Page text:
By Polly Gaillard
From over 1200 submissions, Paul Martineau, the Curator of Photographs at the J. Paul Getty Museum selected 100 images for APA LA's Off The Clock 2022 Exhibition, including three Best In Show images, including one by Pasadena-based photographer Brian Lowe.
When viewing Brian's photographs of athletes and sports, you'll see that the pictures are not only advertising images; they are fine art. He frames subjects against minimal backgrounds or sky with graceful graphic lines and often deep shadows. Classic portraits of bodies in motion, gracefully diving, dribbling, the athlete always focused, attentive to the moment at hand. The composition is impeccable as if the athletes have paused in mid-air to wait for the click of Brian's shutter. He pulls inspiration from photography greats like Horst P. Horst and Helmut Newton – his work creates the same sense of timelessness. He admits that he wants the image to be more than an athletic photo, with a focus on its fashion of it and the gracefulness and power of the athletes.
It's all about a color palette, the perfect wall in the background, and the place to shoot so I can use the sky as the background. I see that first and then ask myself, 'What's going to look great here?’ I have to see the location, scouting the light is the most important part. then play out what will happen there. That's how it starts.
Brian has always considered himself a portrait photographer. After ten years of making entertainment portraits at CBS, he moved into the advertising world by beginning a career in sports photography. He explains, "I still wanted my sports photographs to look like portraits. I've admired photographers like Irving Penn and Albert Watson – if you look at their work, all these beautiful things are happening, but it's still about that one person in the frame. The background is out of focus, even if the pictures are environmental portraits. I want to keep a clean palette and make a portrait while photographing an active sport."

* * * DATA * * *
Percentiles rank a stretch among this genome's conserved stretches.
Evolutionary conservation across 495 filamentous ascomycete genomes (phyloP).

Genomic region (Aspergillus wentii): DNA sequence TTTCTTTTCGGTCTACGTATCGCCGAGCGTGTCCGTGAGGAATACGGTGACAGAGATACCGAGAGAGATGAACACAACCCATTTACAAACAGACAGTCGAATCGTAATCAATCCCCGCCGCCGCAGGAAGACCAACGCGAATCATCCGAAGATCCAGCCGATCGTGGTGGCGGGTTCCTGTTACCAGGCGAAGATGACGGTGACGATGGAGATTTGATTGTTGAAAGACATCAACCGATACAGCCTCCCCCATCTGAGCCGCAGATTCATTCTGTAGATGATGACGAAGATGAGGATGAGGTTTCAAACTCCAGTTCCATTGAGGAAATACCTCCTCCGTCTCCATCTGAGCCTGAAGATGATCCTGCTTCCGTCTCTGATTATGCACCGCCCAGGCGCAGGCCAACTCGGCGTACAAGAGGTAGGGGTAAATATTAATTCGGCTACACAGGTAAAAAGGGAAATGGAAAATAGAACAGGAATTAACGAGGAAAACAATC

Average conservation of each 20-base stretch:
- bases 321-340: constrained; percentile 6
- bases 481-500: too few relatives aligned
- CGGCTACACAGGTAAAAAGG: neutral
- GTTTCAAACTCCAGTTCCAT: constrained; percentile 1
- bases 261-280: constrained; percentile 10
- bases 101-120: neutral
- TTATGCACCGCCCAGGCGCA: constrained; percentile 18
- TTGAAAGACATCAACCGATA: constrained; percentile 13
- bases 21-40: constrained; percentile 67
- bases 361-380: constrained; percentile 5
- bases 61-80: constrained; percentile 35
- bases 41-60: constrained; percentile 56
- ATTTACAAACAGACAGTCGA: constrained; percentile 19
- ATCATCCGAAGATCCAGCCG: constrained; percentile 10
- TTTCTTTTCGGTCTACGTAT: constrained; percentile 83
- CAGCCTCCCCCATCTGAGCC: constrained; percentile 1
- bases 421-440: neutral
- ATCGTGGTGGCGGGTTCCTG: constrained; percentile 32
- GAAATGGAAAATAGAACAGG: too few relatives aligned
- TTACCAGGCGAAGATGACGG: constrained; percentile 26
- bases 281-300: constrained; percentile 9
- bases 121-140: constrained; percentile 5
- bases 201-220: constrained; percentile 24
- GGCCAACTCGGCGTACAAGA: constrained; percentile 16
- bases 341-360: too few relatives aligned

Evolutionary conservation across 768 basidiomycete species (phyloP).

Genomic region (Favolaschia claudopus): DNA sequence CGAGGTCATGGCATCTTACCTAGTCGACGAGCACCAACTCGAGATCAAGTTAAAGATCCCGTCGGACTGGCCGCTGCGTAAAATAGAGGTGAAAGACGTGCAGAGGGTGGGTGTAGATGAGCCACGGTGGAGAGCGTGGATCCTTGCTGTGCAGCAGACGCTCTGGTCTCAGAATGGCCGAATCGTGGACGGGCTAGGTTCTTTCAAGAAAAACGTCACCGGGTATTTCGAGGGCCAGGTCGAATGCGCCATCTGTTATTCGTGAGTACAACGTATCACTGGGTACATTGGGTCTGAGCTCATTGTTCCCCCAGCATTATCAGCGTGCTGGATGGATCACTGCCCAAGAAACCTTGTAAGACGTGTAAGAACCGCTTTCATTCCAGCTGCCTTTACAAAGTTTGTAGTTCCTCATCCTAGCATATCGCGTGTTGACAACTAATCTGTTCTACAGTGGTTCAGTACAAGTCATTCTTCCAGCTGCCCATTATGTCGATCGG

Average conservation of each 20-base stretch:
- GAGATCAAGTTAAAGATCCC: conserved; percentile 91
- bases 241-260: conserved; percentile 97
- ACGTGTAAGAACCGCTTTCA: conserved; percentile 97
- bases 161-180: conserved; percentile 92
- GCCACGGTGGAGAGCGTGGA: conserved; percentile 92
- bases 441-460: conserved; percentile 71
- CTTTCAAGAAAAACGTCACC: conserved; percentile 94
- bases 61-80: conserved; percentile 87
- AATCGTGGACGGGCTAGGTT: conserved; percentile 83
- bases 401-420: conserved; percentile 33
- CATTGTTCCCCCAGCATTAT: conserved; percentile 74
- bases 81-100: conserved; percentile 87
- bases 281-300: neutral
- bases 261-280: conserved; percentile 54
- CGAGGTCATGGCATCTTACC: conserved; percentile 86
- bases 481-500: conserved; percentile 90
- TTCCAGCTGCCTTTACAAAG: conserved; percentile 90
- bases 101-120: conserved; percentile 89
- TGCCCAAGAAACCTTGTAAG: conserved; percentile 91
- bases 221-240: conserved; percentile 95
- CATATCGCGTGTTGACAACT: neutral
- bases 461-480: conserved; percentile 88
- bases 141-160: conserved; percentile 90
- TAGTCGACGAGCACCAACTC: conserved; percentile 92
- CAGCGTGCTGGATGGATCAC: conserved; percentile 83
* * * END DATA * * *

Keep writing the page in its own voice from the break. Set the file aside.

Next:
To create his distinct aesthetic, Brian revisited his early photographs made while studying at the Brooks Institute. He then realized that even as a young photographer, he found inspiration in graphic forms and deep shadows. "I still like looking at that work style, and my eye is drawn to it – I tend to go towards what's naturally intuitive," says Brian. Even though he is not a huge sports fan, he thoroughly enjoys taking pictures of athletes. After developing a portfolio of work he made for Nike, he was so excited that he started calling potential clients, exclaiming, "Hey, let's do this!" When the portfolios became tighter, he felt like he grew into a different photographer almost overnight. Finally, clients began to hire Brian for his style and color palette. "The aesthetic quality of my work is really me. I'm making work that feels authentic which helps me sleep at night."
The Off the Clock Best of Show award isn't Brian's first win at a significant photography competition, but it pleases him all the same. "I think winning competitions gives a longer shelf life to your images because you get to see them in print, and next to great photographers too. It's nice to be acknowledged by people you respect."